Battle of Princeton reenactment draws spectators near and far


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For spectators of the 246th anniversary reenactment of the Battle of Princeton, it wasn’t as cold as it was on Jan. 3, 1777 – that is for sure.

This allowed quite a crowd of over 800 spectators as the Princeton Battlefield Society (PBS) marked the anniversary on Jan. 8 with its signature educational event, “Experience the Battle of Princeton” at Princeton Battlefield State Park – the same ground as the original battle.

Battle of Princeton reenactment. PHOTO BY KATHY CHANG/STAFF
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The reenactment involved 300 reenactors – including horses – who represented both the American and British forces involved in the historic clash that marked the capstone of the “Ten Crucial Days” of 1776-77 that began with the crossing of the Delaware by Gen. George Washington’s forces and ended with a complete reversal of the series of defeats that American forces had suffered in New York and New Jersey since July 1776.

Battle of Princeton reenactment. PHOTOS BY AL POCHEK
Battle of Princeton reenactment. PHOTOS BY AL POCHEK

The Battle drew reenactors from states up and down the Eastern Seaboard including Rachael Rickabaugh’s oldest son Christopher. She traveled to the reenactment from Tabernacle with her younger son Matthew and her father.

“This is the first time we were able to see him perform so it was pretty fun,” Rickabaugh said.

And although, she said she rather not publicize what side her son reenacted on, she noted he had a fun job of shooting a cannon.

Following the reenactment, a commemorative wreath laying event was held at the
Colonnade and Memorial Grove on the battlefield, honoring the soldiers who fought and fell during all the battles of Ten Crucial Days, including the American and British dead interred nearby.

Wreath laying after Battle of Princeton reenactment. PHOTOS BY AL POCHEK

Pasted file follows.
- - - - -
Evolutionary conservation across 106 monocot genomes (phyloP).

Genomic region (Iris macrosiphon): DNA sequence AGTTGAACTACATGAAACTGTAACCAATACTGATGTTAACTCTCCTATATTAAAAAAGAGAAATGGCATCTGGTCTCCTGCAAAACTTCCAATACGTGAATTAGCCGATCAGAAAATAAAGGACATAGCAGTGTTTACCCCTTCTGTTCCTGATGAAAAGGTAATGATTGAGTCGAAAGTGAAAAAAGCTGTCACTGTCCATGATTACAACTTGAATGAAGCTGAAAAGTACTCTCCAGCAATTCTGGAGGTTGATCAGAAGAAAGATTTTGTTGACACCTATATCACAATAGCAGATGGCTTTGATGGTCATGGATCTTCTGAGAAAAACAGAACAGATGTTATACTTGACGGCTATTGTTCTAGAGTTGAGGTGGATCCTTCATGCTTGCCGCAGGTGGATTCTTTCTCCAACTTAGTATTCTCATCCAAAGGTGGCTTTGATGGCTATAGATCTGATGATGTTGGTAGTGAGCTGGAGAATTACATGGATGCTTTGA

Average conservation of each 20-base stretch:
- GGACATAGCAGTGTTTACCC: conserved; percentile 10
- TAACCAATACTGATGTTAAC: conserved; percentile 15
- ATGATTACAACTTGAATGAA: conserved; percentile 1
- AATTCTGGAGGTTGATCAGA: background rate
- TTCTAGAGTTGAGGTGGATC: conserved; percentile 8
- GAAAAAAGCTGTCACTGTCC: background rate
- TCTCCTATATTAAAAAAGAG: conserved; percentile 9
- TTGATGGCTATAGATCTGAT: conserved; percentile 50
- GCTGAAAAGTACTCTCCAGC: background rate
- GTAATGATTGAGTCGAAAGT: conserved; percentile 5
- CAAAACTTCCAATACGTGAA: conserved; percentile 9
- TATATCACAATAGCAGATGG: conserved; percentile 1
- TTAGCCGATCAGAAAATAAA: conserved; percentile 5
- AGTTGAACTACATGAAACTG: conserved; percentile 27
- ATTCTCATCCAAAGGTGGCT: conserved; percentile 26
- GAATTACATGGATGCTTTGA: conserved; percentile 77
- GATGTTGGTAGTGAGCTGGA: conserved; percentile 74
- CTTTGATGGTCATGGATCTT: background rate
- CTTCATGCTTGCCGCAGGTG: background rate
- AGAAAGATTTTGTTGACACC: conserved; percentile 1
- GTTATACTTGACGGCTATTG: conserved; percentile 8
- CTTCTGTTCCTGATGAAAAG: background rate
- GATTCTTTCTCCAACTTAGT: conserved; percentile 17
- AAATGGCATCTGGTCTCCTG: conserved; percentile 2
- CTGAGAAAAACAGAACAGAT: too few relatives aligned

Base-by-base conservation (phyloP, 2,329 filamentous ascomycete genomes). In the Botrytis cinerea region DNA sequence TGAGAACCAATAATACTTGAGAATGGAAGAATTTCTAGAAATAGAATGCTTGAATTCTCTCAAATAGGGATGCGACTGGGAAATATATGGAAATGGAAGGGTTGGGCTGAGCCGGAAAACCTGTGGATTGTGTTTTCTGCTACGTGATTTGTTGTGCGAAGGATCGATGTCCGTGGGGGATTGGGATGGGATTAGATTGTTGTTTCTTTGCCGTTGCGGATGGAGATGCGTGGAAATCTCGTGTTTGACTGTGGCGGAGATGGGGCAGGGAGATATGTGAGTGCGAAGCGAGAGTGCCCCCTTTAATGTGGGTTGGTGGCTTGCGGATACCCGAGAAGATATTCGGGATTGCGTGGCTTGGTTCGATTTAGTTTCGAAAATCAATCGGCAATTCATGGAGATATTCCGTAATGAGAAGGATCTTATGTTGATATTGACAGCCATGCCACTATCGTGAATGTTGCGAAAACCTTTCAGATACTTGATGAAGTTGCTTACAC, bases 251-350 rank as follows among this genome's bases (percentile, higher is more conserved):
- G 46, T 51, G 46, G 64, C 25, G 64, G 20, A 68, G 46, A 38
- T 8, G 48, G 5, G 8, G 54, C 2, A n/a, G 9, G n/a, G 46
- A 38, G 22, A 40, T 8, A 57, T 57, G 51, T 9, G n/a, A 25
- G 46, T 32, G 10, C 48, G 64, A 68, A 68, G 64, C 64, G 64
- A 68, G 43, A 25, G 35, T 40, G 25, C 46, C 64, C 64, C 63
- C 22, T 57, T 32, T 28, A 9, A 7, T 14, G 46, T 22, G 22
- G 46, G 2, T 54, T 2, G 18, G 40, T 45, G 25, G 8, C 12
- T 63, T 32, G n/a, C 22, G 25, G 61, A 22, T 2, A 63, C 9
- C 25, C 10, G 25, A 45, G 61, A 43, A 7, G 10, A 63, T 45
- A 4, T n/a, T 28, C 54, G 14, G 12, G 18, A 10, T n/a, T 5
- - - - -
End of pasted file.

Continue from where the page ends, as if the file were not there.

Wreath laying after Battle of Princeton reenactment. PHOTOS BY AL POCHEK

Spectators were also able to tour the historic Thomas Clarke House where Gen. Hugh Mercer died of his wounds he suffered during the battle on Jan. 12, 1777.

Joe Mooney, of Robbinsville, said it was his first time experiencing the PBS’ Battle of Princeton reenactment. He said he has been to the Trenton reenactment a number of times.

He said he found the reenactment entertaining, but jokingly quipped there were “not enough people dying.”

“Usually, you have more people falling over,” he said with a laugh.

The commemoration was organized by the New Jersey Society, Sons of the American Revolution, and was conducted in conjunction with other hereditary societies and service organizations as well as representatives of legacy units of the American and British armed forces whose antecedents fought at the battle.

This year’s reenactment is one aspect of PBS’ annual program of events targeted at historical education and is part of our effort to prepare for 250th anniversary commemoration of the American Revolution that will commence in 2026.

“Experience the Battle of Princeton” was sponsored by NJM Insurance Group, The George H. and Estelle M. Sands Foundation, the New Jersey Society – Sons of the American Revolution, the Princeton-Mercer Regional Convention and Visitors Bureau, and generous support of donors and partners.

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